Portrait of Arlo Hemphill, Political Advisor with Greenpeace.
A delegation of Greenpeace representatives attend the second session of the Intergovernmental Conference on an international legally instrument under the United Nations Convention on the Law of the Sea on the conservation and sustainable use of marine biological diversity of areas beyond national jurisdiction.
As governments meet at the UN to negotiate towards an historic Global Ocean Treaty, a groundbreaking study by leading marine biologists has mapped out how to protect over a third of the world's oceans by 2030, a target that scientists say is crucial in order to safeguard wildlife and to help mitigate the impacts of climate change.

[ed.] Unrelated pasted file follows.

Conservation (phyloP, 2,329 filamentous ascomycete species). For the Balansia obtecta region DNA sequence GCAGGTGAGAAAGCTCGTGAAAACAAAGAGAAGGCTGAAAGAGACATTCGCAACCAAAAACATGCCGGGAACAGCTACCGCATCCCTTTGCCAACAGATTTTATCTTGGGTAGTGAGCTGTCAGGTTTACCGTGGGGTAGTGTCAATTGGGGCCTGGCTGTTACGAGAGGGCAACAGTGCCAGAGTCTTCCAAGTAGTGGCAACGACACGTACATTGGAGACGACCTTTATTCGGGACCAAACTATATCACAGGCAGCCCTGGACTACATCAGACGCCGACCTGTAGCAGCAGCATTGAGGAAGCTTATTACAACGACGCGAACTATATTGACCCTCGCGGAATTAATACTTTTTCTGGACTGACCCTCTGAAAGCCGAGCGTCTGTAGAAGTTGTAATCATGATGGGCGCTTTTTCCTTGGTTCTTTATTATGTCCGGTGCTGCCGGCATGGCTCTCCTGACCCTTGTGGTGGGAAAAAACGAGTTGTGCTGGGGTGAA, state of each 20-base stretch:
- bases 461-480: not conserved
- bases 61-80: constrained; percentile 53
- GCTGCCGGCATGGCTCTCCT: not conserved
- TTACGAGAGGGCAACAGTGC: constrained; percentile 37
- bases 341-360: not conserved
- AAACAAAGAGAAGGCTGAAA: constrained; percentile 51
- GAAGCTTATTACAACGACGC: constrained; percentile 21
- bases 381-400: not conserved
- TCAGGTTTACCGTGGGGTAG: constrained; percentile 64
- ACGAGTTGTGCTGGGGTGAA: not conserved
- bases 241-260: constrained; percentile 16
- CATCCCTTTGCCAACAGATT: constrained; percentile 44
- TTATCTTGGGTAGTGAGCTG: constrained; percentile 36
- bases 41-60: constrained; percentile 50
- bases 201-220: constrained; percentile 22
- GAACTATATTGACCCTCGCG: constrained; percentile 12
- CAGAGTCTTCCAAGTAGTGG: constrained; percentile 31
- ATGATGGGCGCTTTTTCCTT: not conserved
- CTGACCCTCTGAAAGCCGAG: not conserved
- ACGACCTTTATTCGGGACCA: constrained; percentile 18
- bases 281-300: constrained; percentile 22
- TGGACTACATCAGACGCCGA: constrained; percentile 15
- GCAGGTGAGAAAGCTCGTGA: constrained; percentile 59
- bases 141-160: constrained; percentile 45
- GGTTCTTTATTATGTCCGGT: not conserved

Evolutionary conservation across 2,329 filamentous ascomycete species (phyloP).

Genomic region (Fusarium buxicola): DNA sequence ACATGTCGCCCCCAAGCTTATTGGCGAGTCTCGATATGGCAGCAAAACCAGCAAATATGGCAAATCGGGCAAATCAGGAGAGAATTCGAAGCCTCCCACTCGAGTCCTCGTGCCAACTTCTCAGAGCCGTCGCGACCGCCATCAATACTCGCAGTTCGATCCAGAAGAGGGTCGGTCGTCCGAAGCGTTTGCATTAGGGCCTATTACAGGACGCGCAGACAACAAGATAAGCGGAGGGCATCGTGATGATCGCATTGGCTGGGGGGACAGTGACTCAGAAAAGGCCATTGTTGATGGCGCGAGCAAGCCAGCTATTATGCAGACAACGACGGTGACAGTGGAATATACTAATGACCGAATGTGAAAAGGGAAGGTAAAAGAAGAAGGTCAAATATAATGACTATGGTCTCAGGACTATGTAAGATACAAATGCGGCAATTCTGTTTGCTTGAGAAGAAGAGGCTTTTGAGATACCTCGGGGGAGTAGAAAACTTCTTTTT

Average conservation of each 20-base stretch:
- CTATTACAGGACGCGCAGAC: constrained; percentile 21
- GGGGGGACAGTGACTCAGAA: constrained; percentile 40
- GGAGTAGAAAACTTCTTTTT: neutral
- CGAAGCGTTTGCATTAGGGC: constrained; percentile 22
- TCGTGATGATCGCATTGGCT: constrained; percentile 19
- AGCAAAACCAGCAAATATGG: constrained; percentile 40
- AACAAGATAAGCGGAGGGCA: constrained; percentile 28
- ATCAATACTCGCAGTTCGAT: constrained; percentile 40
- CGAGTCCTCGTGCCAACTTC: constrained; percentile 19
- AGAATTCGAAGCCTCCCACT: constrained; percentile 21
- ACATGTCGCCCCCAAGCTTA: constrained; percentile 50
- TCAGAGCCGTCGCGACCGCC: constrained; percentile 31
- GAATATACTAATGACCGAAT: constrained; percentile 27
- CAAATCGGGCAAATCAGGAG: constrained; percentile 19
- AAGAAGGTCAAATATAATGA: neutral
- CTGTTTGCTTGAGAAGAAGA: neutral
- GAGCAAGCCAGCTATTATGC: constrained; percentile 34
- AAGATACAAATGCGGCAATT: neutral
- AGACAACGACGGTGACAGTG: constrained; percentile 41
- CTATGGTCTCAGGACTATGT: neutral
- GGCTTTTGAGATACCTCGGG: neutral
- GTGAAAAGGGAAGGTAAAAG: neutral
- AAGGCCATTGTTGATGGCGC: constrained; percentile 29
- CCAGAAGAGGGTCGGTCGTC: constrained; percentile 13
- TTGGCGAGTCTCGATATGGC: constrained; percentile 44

The report, 30x30: A Blueprint For Ocean Protection is the result of a year-long collaboration between leading academics at the University of York, University of Oxford and Greenpeace Researchers broke down the global oceans, and then mapped the distribution of 458 different conservation features, including wildlife, habitats and key oceanographic features, generating hundreds of scenarios for what a planet-wide network of ocean sanctuaries, free from harmful human activity, could look like.
Arlo Hemphill is a senior oceans campaigner at Greenpeace USA on board the Greenpeace ship Esperanza en-route to the Sargasso Sea